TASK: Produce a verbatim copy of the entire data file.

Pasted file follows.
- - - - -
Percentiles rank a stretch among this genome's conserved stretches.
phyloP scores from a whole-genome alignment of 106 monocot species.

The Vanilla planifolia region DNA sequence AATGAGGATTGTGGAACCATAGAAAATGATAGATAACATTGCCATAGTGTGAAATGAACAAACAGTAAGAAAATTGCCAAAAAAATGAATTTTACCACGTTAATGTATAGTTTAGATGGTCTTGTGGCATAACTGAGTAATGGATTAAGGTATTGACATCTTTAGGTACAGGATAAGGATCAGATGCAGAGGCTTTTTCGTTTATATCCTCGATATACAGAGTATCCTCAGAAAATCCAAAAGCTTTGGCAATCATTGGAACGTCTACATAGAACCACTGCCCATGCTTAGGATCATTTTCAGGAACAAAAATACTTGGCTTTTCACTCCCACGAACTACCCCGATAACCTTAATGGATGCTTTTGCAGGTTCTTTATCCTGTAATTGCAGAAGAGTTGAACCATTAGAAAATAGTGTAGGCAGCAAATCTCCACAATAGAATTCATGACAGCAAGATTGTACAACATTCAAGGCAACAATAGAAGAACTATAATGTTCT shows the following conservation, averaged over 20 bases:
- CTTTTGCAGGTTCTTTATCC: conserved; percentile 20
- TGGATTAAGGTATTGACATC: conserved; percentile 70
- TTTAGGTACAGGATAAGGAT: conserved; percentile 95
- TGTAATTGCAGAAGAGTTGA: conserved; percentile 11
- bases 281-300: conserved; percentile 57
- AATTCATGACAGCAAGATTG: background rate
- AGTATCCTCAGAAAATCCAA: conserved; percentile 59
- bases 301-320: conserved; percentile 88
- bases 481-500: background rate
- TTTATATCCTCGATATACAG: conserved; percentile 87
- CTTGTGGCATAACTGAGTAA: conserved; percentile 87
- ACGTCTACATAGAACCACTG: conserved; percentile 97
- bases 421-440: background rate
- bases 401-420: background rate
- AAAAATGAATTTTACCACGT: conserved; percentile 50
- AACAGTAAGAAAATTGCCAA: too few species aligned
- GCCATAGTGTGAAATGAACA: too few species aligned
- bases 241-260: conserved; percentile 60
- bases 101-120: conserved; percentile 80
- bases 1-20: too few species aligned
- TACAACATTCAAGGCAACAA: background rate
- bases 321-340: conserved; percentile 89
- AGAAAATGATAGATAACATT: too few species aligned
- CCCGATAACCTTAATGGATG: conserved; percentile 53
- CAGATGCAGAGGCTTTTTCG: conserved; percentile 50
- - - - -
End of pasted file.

Percentiles rank a stretch among this genome's conserved stretches.
phyloP scores from a whole-genome alignment of 106 monocot species.

The Vanilla planifolia region DNA sequence AATGAGGATTGTGGAACCATAGAAAATGATAGATAACATTGCCATAGTGTGAAATGAACAAACAGTAAGAAAATTGCCAAAAAAATGAATTTTACCACGTTAATGTATAGTTTAGATGGTCTTGTGGCATAACTGAGTAATGGATTAAGGTATTGACATCTTTAGGTACAGGATAAGGATCAGATGCAGAGGCTTTTTCGTTTATATCCTCGATATACAGAGTATCCTCAGAAAATCCAAAAGCTTTGGCAATCATTGGAACGTCTACATAGAACCACTGCCCATGCTTAGGATCATTTTCAGGAACAAAAATACTTGGCTTTTCACTCCCACGAACTACCCCGATAACCTTAATGGATGCTTTTGCAGGTTCTTTATCCTGTAATTGCAGAAGAGTTGAACCATTAGAAAATAGTGTAGGCAGCAAATCTCCACAATAGAATTCATGACAGCAAGATTGTACAACATTCAAGGCAACAATAGAAGAACTATAATGTTCT shows the following conservation, averaged over 20 bases:
- CTTTTGCAGGTTCTTTATCC: conserved; percentile 20
- TGGATTAAGGTATTGACATC: conserved; percentile 70
- TTTAGGTACAGGATAAGGAT: conserved; percentile 95
- TGTAATTGCAGAAGAGTTGA: conserved; percentile 11
- bases 281-300: conserved; percentile 57
- AATTCATGACAGCAAGATTG: background rate
- AGTATCCTCAGAAAATCCAA: conserved; percentile 59
- bases 301-320: conserved; percentile 88
- bases 481-500: background rate
- TTTATATCCTCGATATACAG: conserved; percentile 87
- CTTGTGGCATAACTGAGTAA: conserved; percentile 87
- ACGTCTACATAGAACCACTG: conserved; percentile 97
- bases 421-440: background rate
- bases 401-420: background rate
- AAAAATGAATTTTACCACGT: conserved; percentile 50
- AACAGTAAGAAAATTGCCAA: too few species aligned
- GCCATAGTGTGAAATGAACA: too few species aligned
- bases 241-260: conserved; percentile 60
- bases 101-120: conserved; percentile 80
- bases 1-20: too few species aligned
- TACAACATTCAAGGCAACAA: background rate
- bases 321-340: conserved; percentile 89
- AGAAAATGATAGATAACATT: too few species aligned
- CCCGATAACCTTAATGGATG: conserved; percentile 53
- CAGATGCAGAGGCTTTTTCG: conserved; percentile 50